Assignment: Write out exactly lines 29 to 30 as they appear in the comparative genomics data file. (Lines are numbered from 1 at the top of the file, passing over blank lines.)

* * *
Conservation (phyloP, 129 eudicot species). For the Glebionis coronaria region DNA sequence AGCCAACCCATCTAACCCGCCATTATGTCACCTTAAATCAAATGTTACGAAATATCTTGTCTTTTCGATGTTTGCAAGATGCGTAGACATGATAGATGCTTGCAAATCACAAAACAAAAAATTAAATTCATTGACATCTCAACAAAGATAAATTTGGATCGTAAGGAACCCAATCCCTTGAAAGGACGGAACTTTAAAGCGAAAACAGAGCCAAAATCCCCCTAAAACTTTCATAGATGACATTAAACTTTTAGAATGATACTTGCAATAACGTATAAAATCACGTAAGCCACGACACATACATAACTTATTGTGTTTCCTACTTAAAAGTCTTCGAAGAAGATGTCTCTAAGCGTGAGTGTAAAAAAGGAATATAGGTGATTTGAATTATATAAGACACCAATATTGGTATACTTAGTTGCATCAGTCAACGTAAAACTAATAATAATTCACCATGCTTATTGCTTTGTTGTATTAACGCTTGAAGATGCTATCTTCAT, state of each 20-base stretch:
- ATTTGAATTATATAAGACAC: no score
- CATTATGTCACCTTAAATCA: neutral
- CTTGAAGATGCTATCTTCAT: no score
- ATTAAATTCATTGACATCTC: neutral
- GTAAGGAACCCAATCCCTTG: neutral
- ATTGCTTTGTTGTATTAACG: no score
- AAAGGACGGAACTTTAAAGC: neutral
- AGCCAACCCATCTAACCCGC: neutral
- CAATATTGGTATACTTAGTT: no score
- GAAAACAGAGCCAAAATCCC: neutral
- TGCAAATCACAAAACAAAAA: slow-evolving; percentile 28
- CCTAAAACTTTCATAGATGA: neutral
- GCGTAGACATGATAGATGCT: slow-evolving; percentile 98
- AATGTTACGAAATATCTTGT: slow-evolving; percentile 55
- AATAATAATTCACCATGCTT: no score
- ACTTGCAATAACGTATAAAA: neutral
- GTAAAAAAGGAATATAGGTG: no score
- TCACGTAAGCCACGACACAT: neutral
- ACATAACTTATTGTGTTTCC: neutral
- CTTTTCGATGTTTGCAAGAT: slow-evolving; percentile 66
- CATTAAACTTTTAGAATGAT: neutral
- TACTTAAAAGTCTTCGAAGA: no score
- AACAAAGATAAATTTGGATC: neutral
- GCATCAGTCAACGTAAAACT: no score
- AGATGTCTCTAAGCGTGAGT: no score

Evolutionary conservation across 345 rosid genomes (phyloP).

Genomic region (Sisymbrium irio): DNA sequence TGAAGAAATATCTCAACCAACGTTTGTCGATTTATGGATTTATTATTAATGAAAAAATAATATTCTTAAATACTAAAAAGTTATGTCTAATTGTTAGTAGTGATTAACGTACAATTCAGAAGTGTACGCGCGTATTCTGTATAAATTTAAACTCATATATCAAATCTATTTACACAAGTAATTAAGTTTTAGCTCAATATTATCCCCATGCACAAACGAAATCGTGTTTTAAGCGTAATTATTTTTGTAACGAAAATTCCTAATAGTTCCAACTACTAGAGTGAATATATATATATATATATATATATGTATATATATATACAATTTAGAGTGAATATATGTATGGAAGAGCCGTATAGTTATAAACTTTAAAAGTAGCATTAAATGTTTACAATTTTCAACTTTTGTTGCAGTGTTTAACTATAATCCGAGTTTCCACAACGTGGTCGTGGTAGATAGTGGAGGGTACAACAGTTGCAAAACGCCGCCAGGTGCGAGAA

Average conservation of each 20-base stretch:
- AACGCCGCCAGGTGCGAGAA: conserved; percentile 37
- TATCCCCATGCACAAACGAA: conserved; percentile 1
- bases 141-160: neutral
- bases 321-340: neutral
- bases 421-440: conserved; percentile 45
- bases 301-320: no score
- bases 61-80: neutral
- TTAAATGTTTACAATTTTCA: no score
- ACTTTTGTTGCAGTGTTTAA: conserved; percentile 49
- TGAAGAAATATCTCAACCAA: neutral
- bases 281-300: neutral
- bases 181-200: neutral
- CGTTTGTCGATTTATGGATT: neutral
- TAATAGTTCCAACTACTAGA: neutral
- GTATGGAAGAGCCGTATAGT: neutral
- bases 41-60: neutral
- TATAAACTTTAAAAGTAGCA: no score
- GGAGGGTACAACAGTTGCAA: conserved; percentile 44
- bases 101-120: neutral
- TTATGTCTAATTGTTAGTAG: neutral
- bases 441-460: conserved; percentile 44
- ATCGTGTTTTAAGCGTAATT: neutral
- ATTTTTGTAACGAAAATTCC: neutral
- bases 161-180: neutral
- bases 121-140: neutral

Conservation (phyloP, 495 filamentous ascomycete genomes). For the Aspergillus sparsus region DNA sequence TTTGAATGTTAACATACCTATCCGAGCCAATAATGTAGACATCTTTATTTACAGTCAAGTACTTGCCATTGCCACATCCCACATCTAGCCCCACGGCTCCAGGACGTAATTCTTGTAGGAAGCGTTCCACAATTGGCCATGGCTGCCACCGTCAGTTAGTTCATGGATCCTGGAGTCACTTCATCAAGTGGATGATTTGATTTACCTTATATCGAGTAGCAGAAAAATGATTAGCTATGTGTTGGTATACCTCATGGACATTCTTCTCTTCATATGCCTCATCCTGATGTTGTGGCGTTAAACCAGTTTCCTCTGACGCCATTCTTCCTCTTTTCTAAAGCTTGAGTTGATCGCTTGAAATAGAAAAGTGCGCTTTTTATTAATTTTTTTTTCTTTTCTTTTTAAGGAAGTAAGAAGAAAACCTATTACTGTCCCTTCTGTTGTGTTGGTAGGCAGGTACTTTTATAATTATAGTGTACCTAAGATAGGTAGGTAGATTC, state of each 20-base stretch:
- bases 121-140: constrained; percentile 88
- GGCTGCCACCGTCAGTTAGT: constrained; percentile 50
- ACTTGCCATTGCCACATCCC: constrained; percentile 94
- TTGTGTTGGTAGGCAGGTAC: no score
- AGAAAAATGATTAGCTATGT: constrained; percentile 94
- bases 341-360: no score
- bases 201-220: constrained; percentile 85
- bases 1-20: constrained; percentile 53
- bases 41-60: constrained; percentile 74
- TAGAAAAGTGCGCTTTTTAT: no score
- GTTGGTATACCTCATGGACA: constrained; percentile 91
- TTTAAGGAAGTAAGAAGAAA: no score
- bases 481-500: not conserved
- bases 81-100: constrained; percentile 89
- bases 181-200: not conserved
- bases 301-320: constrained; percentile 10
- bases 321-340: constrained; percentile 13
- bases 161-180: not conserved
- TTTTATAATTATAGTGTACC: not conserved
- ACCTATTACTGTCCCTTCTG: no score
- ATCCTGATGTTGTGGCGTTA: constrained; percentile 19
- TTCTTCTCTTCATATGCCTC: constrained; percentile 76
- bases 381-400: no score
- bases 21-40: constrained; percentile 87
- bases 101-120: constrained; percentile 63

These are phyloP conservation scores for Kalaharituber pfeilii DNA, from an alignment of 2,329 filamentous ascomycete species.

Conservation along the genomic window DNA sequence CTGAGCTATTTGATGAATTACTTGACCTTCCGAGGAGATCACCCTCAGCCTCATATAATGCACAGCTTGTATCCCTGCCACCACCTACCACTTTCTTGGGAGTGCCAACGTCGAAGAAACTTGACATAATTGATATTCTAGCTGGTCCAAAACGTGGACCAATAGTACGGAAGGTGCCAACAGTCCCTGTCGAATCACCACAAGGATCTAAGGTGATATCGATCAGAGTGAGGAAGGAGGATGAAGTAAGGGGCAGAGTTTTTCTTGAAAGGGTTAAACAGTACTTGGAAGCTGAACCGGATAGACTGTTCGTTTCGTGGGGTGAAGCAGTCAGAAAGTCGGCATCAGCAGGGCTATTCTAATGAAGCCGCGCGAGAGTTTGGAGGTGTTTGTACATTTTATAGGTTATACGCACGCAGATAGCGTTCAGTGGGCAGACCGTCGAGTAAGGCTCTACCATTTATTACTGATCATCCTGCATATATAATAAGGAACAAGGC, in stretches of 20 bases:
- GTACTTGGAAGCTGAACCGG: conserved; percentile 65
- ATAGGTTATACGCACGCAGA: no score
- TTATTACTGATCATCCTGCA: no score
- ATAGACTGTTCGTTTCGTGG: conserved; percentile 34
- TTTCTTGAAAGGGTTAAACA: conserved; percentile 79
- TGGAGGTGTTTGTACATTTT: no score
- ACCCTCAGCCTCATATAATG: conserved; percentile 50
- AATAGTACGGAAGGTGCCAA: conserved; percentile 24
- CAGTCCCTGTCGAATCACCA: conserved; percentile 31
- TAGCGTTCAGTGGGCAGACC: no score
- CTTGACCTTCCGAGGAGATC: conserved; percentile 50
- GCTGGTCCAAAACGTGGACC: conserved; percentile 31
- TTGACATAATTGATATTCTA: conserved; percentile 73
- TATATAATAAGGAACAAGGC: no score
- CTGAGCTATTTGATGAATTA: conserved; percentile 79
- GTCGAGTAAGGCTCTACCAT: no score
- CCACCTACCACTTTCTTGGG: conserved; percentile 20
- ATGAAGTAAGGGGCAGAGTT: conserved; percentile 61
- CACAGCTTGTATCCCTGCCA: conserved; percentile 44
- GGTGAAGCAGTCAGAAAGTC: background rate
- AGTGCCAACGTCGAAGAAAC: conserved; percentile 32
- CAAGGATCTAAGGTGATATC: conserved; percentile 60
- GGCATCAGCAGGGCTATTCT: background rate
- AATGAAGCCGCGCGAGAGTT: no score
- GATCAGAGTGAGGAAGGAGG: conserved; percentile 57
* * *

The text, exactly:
Average conservation of each 20-base stretch:
- AACGCCGCCAGGTGCGAGAA: conserved; percentile 37